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2019-12-12T16:16:57+00:00 11th December 2019|Network, News|

ATTC clinical adoption day: Data collection requirements for ATMP adoption into the NHS

Experts addressed different possible models for optimising data collection to support the adoption of cell and gene therapies in the UK. Barriers to digital integration, post-launch data collection and outcomes-based reimbursement were the primary focus of the day.

Advanced Therapy Medicinal Products (ATMPs) are continuing to show transformative potential across a wide range of disease areas, with a number of these therapies having secured world-first marketing authorisation, but barriers remain that prevent their widespread adoption. CGT Catapult hosted a workshop with key stakeholders to address how the existing data infrastructure in the UK could be developed and optimised to better support ATMP marketing authorisation, and how to establish real-world evidence to substantiate the long-term benefits of these innovative products.

Participants in the “ATTC Clinical Adoption Day: Data collection requirements for ATMP adoption into the NHS” workshop, which took place at One Whitehall Place on 7 November, included representatives from the NHS, industry and government organisations.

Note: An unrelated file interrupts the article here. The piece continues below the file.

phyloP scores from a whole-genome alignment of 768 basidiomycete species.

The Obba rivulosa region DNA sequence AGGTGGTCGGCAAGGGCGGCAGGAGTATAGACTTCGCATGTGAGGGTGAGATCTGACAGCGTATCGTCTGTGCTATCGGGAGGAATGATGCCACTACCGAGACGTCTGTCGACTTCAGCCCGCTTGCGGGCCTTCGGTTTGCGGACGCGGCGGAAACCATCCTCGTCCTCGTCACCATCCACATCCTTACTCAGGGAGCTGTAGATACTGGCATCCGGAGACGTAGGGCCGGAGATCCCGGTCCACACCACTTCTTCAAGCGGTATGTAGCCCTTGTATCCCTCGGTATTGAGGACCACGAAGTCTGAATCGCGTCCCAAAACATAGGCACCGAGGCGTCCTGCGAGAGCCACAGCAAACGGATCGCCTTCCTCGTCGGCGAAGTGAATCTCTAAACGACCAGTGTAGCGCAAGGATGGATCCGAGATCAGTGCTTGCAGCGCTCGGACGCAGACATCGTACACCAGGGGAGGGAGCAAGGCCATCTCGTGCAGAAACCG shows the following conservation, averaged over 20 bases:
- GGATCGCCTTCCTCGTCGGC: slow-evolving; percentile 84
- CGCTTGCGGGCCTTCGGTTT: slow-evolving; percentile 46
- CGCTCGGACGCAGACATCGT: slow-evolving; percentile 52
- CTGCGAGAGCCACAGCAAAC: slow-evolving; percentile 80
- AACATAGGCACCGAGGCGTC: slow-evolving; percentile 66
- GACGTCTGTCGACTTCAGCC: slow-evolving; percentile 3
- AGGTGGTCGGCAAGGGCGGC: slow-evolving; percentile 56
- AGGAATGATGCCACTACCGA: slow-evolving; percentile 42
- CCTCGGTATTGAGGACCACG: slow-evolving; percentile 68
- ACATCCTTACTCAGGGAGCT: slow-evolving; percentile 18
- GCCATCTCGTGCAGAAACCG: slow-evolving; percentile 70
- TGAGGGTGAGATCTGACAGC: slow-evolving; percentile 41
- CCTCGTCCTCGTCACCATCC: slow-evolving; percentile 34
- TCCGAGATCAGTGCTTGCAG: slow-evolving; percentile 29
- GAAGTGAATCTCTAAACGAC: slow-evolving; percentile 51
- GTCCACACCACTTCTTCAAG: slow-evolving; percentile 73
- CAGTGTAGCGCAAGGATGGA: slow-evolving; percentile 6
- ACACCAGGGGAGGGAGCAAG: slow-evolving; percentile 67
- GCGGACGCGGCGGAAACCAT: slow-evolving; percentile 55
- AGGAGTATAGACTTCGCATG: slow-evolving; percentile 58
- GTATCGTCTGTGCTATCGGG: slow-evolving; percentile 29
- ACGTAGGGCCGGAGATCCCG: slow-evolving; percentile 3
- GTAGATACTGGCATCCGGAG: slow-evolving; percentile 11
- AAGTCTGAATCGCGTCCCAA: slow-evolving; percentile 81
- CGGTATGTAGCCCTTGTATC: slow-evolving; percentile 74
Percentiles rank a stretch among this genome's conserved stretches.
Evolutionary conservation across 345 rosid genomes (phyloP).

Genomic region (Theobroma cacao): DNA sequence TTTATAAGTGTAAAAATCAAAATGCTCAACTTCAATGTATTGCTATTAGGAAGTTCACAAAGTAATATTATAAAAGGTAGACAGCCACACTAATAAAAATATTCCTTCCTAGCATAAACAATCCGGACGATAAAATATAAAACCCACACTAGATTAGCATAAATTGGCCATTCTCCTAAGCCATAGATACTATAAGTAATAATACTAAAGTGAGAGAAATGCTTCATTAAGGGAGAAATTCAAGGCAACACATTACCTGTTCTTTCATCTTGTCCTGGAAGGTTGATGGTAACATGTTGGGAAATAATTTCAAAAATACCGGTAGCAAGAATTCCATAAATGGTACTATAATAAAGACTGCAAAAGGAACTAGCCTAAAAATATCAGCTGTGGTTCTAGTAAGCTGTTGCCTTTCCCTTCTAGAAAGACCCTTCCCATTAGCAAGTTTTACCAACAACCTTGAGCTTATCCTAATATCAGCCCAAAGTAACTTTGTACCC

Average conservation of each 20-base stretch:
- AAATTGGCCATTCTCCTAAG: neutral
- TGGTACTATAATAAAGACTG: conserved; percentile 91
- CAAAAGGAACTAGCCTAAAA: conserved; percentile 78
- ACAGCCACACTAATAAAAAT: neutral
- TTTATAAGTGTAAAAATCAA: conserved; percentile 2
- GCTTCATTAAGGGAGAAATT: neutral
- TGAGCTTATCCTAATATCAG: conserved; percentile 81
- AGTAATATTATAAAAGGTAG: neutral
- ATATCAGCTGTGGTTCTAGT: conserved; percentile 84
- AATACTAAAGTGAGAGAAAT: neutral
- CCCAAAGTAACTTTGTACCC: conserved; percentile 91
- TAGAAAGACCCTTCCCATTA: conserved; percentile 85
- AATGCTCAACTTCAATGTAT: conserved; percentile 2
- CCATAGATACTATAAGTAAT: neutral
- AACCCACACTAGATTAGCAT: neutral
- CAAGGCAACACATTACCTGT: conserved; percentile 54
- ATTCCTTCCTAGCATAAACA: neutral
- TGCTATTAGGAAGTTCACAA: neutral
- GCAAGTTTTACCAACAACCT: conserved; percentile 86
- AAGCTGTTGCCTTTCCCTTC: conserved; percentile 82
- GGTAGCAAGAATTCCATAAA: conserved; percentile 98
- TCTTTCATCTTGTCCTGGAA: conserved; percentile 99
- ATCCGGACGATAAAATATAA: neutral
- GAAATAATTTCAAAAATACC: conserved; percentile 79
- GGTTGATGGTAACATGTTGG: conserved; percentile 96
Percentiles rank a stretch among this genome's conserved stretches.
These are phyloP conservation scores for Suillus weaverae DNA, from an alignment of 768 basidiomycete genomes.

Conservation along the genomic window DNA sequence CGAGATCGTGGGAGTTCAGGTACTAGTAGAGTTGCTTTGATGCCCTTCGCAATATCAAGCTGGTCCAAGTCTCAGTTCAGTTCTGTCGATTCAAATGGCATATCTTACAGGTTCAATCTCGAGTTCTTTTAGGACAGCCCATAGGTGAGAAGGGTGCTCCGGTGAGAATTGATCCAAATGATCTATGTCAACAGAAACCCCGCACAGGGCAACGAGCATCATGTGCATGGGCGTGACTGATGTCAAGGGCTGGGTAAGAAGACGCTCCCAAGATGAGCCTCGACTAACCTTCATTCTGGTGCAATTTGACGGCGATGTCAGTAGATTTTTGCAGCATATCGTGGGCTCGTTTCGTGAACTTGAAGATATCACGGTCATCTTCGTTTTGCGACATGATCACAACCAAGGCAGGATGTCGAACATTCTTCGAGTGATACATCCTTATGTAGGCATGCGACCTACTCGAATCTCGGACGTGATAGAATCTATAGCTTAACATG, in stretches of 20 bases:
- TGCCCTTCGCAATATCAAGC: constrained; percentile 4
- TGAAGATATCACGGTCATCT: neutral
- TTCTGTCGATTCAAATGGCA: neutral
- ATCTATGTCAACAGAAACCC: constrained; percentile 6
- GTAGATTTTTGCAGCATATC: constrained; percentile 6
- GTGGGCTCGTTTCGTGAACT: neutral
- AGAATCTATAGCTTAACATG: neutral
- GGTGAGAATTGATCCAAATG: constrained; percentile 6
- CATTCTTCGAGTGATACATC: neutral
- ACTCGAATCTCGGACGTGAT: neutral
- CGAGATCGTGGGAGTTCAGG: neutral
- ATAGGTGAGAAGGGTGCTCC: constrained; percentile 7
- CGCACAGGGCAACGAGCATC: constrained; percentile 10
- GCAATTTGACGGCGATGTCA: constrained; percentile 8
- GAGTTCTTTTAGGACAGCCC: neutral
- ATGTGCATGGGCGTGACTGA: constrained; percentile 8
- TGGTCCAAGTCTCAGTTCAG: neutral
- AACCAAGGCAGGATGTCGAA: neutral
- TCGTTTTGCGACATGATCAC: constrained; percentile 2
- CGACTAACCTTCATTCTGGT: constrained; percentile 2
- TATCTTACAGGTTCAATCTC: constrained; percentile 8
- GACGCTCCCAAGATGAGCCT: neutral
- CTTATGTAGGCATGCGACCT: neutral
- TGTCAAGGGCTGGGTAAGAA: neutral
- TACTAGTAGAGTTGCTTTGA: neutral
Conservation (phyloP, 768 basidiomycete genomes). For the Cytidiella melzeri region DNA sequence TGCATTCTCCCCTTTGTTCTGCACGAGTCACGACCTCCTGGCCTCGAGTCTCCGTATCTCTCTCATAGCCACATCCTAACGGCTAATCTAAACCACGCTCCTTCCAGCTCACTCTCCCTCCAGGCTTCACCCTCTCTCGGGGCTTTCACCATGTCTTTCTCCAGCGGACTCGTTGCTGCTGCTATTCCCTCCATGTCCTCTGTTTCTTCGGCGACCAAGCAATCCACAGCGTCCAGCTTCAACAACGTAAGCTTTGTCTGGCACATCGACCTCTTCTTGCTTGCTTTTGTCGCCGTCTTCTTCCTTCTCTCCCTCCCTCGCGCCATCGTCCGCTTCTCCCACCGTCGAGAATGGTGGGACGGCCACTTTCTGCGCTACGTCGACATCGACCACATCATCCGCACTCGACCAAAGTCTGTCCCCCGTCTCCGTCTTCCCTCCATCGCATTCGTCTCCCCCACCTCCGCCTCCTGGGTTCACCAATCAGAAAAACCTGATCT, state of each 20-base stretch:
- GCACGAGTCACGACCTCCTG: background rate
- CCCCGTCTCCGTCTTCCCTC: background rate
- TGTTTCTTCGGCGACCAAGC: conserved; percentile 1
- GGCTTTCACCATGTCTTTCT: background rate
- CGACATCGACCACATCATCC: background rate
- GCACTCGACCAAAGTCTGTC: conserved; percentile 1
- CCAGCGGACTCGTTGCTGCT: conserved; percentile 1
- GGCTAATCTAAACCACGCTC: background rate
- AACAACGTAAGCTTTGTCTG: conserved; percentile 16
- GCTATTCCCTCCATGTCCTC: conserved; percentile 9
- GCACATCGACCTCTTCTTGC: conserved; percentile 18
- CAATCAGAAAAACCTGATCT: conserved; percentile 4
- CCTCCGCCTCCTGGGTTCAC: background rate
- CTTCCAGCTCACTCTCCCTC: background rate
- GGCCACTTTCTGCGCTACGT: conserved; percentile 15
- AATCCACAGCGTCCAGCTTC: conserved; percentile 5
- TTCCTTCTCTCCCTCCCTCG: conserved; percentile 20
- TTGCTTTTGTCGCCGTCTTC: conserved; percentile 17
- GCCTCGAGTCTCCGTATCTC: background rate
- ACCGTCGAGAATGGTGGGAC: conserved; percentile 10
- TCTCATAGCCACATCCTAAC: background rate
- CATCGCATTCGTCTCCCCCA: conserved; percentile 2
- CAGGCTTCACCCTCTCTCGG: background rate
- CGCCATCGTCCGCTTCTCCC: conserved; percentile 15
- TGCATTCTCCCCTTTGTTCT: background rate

To help develop and deliver these potentially life changing therapies into the current healthcare setting, the Advanced Therapy Treatment Centres (ATTCs) network was established in early 2018. The network is funded by the Industrial Strategy Challenge Fund, under UK Research and Innovation, and aims to develop solutions for adoption of ATMPs by the NHS that can satisfy clinical, regulatory and reimbursement requirements. As coordinator of the ATTC Network, CGT Catapult hosted the workshop in partnership with the Association of the British Pharmaceutical Industry, BioIndustry Association, London Advanced Therapies and the Advanced Therapies Network.

Topics discussed at the workshop included the national healthcare digital landscape, post-launch ATMP data collection, value- and outcomes-based reimbursement, and barriers to implementing digital change in a healthcare setting. Models for optimising the digital infrastructure to support ATMP adoption were then discussed by attendees to reach a conclusion as to which would be the most appropriate. A summary of outputs from the discussions can be found here.

ATMPs are often faced with challenges such as small study sizes and difficulties in substantiating incremental benefits over existing therapies, which is a necessity for reimbursement. Bringing together key stakeholders and the ATTC network at the second annual Clinical Adoption Day workshop was important to once again collaborate and address these challenges.